Today I have the pleasure of hosting Meredith Towbin, author of STRAIGHTJACKET.
Eighteen-year-old Anna has lived her whole life in shame, losing herself in books to cope with crippling panic attacks triggered by her abusive parents. Forced into a psychiatric hospital, she can’t imagine a future that’s anything but bleak—until she meets Caleb, a gifted, 19-year-old artist who insists he’s an angel.
He swears his mission is to help Anna break free from her parents’ control and fulfill a destiny that she can only dream of. The doctors, however, are convinced that Caleb is delusional.
Anna doesn’t want to be that girl who’s in love with the crazy guy, but when she sees his stunning portraits of her and the way he risks everything to keep her safe, she can’t help but imagine a new future for both of them, filled with hope. But just when it seems they’ve created heaven on earth, Caleb’s past emerges full force, threatening to destroy their tiny, blissful world. And Anna has to decide if she should follow her heart, or if Caleb’s really as troubled as his doctors say…
This was the kind of book that really surprised me. It took a completely different turn than I thought it was going to, which is so, so refreshing in today’s world. Here are her answers to my burning questions.
What was your inspiration for Straightjacket, and how did you work to make it stand out from other angel books?
I’ve always been fascinated by psychology (I took a ton of psych classes in college). I knew I wanted the setting for my book to be in a psychiatric hospital just because they kind of scare me and intrigue me at the same time.
As I was creating my characters, I needed to come up with a reason as to why they might be there. Depression/suicidal tendencies is definitely one reason (for Anna), but I wanted something super weird for my other character. I mean, why be normal when you can be super weird, right? After mulling it over for a while, I came up with the idea that Caleb would be delusional and think he was an angel.
It wasn’t my intention to write a paranormal novel, like a lot of the other angel books out there. Caleb might be an angel, and he might not – he’s either completely delusional like his doctor says or supernatural. There’s doubt there, and I think most angel books make the reader suspend disbelief and accept that in the world of the book, angels definitely exist.
What was the single hardest scene to write in the book?
The sex scene, by far! Writing a sex scene, especially for YA, is very difficult, at least for me. I wanted it to be realistic, sweet, overwhelming, but still appropriate. I remember sitting in the Barnes & Noble café writing it, and even though no one knew what I was doing, I still turned 15 shades of red.
If one song out there could define your book, what would it be?
Funny you ask because there was one particular song that hugely inspired the book. Death Cab for Cutie’s “I Will Follow You into the Dark” was it. I love that song, and I would listen to it and think that I really wanted to write a book about two people that love each other so much that if one of them died, the other one would die too just so they wouldn’t have to go it alone.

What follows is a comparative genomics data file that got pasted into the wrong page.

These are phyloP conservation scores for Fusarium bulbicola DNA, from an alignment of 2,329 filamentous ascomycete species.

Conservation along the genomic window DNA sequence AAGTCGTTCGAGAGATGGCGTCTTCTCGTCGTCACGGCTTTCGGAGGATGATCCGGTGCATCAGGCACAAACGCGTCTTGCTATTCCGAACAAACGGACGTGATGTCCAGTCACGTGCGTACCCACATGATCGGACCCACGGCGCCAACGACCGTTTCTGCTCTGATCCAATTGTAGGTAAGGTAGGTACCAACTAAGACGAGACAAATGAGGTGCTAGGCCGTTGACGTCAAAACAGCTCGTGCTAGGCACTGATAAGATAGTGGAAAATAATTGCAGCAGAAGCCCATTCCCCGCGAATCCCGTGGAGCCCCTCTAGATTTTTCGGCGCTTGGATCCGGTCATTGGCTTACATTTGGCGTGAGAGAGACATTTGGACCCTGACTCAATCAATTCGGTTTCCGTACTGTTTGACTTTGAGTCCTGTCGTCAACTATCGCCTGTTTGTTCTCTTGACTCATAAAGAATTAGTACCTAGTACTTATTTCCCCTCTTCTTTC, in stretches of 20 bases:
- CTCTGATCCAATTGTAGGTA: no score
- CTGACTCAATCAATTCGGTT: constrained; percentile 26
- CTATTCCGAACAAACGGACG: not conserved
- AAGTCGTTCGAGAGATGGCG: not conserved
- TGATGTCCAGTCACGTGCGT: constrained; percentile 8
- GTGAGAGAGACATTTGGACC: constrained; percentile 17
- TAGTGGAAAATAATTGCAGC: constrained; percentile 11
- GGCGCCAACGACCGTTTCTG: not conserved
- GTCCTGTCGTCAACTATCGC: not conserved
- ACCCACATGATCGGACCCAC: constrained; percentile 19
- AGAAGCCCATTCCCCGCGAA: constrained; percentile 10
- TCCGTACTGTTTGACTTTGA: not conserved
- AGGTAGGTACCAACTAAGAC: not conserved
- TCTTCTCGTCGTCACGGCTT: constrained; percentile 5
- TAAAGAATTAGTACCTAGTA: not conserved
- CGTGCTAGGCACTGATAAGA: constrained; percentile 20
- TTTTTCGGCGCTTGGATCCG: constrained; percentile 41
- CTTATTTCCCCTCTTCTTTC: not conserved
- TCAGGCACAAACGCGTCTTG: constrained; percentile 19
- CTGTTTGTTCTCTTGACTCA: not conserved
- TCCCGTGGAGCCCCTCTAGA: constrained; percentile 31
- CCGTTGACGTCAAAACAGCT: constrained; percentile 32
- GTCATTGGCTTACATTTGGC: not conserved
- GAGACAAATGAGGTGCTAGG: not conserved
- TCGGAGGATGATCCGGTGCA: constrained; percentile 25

If you met your main character at a bar, how would you interact?
If I met Anna at a bar, she probably wouldn’t talk to me. She’d plant herself in a corner and look as inconspicuous as possible. If I met Caleb there, I’d be the one not talking to him because I’d be intimidated by his coolness. And if he happened to come up and talk to me, I’d be a blubbering idiot.
If you could live in any literary universe, which would it be?
I absolutely loved the Wicked series by Gregory Macguire. Oz is definitely not the happy-go-lucky place out of The Wizard of Oz, but even so it’s magical and full of amazing characters that I would love to get to know.
Are you a plotter or a pantser?
In real life I am a major organizer – it’s all about lists and calendars and putting things in places they belong. I have a minor (ok, major) obsession with The Container Store. So I figured when I went to write a book, I’d of course outline everything and know exactly where things were going.
I used my outline for the first chapter and then went totally off the rails. I realized that I’m a pantser when it comes to writing. I might know what will happen two or three chapters ahead, but it can always change. I think it keeps it fresher for me, like I’m reading along with it even though I’m the one doing the writing.
How has writing changed your life?
It was always my dream to write a novel, but for many years, I was too scared of failing to actually try. Now that I’ve gotten up the courage to do it, I really feel like it’s a dream come true, whether or not what I write gets published. Because there are definitely things I’ve written that haven’t gotten published.
What advice do you have for aspiring writers?
Carve out time every day that you devote to writing. There are always a million excuses as to why there’s no time. There’s never a good time. Believe me. Make yourself do it just for an hour. I wrote STRAIGHTJACKET in one-hour increments. Five months later I had a book. You’ll be surprised at what you can accomplish if you just make it a priority.
Find more about STRAIGHTJACKET & Meredith Towbin here:
Barnes & Noble